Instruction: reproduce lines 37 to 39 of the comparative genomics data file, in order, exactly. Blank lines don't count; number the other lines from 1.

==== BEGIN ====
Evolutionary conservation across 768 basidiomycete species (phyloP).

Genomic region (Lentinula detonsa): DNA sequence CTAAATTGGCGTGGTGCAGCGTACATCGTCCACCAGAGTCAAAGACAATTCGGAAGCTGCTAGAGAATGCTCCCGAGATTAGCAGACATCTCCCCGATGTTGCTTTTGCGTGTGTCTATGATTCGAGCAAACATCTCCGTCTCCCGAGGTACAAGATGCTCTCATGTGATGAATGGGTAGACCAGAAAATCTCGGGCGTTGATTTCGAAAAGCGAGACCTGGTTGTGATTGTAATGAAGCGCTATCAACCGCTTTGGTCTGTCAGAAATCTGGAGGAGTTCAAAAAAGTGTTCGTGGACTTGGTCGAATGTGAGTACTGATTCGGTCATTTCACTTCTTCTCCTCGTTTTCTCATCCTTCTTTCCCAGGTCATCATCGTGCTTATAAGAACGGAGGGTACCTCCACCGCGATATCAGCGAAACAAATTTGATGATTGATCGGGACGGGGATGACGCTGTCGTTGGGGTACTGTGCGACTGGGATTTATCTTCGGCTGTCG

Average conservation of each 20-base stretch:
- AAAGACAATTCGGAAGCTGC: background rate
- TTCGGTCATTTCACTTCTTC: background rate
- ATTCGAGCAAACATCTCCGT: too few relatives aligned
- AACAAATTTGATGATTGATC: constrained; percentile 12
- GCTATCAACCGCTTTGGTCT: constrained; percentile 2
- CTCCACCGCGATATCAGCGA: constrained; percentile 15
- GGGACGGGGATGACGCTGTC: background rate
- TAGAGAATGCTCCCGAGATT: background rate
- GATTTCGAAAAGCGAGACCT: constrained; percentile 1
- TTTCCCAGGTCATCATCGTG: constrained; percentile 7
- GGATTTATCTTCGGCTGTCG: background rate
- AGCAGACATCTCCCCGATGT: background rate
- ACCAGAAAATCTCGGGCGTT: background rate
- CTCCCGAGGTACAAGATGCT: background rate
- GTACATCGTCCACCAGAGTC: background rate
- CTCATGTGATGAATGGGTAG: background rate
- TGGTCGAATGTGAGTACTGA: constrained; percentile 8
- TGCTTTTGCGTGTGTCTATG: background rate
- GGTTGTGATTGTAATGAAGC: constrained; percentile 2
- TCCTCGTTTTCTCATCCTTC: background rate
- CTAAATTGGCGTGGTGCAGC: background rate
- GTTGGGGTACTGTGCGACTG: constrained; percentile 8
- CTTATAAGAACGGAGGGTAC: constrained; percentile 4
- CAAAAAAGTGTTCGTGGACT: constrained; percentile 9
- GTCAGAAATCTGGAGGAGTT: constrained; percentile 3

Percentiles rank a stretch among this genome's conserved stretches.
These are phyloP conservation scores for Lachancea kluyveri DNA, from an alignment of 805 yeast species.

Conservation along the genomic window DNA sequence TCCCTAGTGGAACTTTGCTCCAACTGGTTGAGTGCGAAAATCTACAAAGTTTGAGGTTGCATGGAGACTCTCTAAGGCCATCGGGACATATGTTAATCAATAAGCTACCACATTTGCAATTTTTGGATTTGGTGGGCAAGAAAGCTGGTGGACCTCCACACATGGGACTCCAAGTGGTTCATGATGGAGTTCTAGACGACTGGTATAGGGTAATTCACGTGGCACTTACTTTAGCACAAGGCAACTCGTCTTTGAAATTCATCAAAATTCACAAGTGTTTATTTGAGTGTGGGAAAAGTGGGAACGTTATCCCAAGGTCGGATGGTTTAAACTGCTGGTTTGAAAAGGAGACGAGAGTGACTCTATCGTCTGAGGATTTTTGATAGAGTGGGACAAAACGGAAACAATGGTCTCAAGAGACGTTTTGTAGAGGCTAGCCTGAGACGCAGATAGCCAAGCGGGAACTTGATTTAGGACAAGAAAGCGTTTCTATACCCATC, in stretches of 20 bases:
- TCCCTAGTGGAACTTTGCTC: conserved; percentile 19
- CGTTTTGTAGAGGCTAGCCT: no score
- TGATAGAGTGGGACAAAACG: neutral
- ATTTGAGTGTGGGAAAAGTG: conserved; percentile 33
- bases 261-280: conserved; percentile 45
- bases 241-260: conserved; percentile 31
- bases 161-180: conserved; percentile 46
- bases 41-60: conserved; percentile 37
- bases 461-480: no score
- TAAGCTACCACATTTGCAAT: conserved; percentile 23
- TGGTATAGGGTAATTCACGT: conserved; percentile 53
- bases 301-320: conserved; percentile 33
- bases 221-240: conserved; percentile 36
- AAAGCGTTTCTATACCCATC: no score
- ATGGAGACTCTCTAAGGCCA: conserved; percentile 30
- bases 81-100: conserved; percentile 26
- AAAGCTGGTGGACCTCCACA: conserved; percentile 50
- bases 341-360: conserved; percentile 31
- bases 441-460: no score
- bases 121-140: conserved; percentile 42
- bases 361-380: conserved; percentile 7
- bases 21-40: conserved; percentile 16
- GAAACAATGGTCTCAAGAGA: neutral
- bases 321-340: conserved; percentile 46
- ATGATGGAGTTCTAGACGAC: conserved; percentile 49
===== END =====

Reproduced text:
- bases 241-260: conserved; percentile 31
- bases 161-180: conserved; percentile 46
- bases 41-60: conserved; percentile 37